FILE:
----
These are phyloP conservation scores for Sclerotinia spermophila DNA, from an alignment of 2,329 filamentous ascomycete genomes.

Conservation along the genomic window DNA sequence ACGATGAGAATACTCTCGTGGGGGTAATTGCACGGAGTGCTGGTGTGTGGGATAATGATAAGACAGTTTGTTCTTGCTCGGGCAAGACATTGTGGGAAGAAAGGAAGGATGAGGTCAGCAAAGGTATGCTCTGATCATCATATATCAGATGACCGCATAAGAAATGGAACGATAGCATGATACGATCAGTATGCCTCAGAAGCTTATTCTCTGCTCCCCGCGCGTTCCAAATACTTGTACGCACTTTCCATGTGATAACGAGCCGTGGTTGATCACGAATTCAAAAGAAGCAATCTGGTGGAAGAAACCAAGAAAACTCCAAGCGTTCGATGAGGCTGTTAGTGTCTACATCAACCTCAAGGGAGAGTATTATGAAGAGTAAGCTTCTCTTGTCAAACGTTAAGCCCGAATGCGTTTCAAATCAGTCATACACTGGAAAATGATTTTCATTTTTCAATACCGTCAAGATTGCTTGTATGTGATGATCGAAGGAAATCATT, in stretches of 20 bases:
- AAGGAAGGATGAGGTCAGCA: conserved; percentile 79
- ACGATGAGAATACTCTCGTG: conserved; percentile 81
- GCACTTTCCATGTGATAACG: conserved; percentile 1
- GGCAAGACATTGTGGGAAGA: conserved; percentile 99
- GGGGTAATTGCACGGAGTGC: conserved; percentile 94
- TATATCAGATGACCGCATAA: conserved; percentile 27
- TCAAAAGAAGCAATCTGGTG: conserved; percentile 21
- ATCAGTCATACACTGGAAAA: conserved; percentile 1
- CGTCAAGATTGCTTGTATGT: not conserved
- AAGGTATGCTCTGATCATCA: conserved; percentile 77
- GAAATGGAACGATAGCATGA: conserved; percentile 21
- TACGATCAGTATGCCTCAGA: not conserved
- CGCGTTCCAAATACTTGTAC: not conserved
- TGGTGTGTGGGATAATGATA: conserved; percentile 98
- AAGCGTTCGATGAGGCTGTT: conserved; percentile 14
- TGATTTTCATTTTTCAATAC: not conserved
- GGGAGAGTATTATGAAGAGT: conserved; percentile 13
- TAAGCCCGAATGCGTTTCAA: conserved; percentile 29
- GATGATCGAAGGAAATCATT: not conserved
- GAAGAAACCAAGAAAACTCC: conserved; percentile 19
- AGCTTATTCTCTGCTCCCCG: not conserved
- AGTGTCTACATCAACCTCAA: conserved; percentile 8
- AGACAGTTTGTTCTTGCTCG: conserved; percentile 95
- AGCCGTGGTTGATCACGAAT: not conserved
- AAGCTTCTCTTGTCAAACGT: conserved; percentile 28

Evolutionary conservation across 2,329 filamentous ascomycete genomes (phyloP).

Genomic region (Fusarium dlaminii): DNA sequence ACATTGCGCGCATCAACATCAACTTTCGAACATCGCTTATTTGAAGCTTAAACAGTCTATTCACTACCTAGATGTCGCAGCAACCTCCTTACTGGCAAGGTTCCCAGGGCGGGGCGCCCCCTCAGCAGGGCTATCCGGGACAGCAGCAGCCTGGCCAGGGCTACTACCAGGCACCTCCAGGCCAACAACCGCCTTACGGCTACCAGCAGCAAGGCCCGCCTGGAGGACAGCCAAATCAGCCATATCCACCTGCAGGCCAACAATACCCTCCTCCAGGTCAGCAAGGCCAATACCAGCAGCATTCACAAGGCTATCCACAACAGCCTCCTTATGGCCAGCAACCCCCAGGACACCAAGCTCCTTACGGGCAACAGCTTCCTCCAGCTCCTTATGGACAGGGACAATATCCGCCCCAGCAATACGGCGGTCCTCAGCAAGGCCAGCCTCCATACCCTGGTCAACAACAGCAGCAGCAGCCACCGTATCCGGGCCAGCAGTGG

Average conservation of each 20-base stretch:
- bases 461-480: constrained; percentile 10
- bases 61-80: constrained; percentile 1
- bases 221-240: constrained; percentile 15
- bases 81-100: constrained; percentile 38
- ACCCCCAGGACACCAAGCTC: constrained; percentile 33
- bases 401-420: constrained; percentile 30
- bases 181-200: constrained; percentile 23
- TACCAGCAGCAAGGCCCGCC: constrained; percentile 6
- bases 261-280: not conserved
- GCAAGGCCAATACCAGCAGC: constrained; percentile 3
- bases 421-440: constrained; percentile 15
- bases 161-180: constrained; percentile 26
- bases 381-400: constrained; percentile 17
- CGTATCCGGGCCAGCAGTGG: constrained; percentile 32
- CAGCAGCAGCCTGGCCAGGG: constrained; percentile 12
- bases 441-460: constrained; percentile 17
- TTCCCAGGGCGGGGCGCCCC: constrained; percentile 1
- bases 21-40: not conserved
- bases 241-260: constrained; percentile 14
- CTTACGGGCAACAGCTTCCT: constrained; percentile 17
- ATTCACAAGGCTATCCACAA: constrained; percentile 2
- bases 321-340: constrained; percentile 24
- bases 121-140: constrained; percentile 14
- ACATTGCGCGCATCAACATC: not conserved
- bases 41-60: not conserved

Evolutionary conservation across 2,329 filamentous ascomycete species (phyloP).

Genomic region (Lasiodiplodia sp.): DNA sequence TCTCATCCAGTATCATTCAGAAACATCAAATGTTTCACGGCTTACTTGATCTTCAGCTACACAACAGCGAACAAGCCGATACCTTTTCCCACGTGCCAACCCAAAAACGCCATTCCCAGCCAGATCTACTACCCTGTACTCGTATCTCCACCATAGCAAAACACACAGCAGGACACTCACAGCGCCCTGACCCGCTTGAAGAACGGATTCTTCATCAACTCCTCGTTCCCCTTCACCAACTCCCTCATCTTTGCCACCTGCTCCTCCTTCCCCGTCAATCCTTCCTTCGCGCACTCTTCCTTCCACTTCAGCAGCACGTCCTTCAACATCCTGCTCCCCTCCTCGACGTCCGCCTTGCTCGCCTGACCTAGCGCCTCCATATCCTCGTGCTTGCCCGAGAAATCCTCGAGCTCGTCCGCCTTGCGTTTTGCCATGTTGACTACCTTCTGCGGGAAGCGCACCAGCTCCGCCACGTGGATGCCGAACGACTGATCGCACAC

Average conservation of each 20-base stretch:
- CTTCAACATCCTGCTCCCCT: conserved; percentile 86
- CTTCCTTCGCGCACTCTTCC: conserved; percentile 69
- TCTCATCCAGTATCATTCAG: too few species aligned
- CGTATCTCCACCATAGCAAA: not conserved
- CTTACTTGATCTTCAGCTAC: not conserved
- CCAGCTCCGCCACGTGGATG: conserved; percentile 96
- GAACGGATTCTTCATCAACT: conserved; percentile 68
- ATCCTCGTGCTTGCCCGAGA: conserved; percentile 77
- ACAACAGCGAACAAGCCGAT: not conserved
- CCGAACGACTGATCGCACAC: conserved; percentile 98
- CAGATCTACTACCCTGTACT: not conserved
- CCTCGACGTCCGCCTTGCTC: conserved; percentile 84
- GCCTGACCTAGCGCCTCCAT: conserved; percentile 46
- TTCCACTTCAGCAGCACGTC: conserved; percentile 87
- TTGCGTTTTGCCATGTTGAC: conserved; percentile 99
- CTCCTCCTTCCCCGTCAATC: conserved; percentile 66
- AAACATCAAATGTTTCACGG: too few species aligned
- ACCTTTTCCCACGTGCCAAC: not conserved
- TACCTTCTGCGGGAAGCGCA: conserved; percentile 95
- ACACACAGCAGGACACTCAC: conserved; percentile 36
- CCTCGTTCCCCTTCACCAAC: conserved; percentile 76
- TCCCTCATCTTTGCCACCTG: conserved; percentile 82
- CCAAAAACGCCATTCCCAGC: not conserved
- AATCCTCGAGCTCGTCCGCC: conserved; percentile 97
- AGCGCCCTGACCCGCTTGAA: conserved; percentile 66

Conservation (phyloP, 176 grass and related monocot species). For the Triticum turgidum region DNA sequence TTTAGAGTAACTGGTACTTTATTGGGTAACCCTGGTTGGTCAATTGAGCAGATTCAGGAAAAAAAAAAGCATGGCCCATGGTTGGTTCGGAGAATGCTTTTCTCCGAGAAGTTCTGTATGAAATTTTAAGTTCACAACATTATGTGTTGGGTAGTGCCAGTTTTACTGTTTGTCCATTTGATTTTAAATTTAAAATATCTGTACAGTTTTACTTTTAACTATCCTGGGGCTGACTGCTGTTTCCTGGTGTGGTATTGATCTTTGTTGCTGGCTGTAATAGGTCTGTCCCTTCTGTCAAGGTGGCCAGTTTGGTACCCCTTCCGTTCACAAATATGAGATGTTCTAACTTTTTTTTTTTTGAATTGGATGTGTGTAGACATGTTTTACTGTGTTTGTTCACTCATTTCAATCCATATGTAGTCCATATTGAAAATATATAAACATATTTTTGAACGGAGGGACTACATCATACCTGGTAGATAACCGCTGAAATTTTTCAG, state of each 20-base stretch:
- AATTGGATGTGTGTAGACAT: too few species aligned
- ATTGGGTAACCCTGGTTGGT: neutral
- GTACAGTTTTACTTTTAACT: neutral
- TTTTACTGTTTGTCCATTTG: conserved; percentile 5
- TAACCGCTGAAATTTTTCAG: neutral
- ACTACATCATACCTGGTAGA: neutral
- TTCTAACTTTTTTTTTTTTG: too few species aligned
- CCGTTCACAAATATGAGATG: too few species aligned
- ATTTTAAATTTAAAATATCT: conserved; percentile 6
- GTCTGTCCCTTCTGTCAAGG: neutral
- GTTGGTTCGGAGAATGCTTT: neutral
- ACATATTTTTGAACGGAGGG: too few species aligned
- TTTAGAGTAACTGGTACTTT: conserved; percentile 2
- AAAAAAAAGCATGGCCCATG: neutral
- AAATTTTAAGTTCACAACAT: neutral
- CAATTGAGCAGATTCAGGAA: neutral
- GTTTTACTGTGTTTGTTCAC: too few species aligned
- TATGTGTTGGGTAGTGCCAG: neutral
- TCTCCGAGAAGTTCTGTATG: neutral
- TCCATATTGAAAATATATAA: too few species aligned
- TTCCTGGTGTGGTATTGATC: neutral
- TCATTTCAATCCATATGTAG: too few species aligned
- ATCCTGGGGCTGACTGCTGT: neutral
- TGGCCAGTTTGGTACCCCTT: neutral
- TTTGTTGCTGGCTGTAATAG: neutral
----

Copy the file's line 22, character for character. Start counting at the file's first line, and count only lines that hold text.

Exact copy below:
- GAAGAAACCAAGAAAACTCC: conserved; percentile 19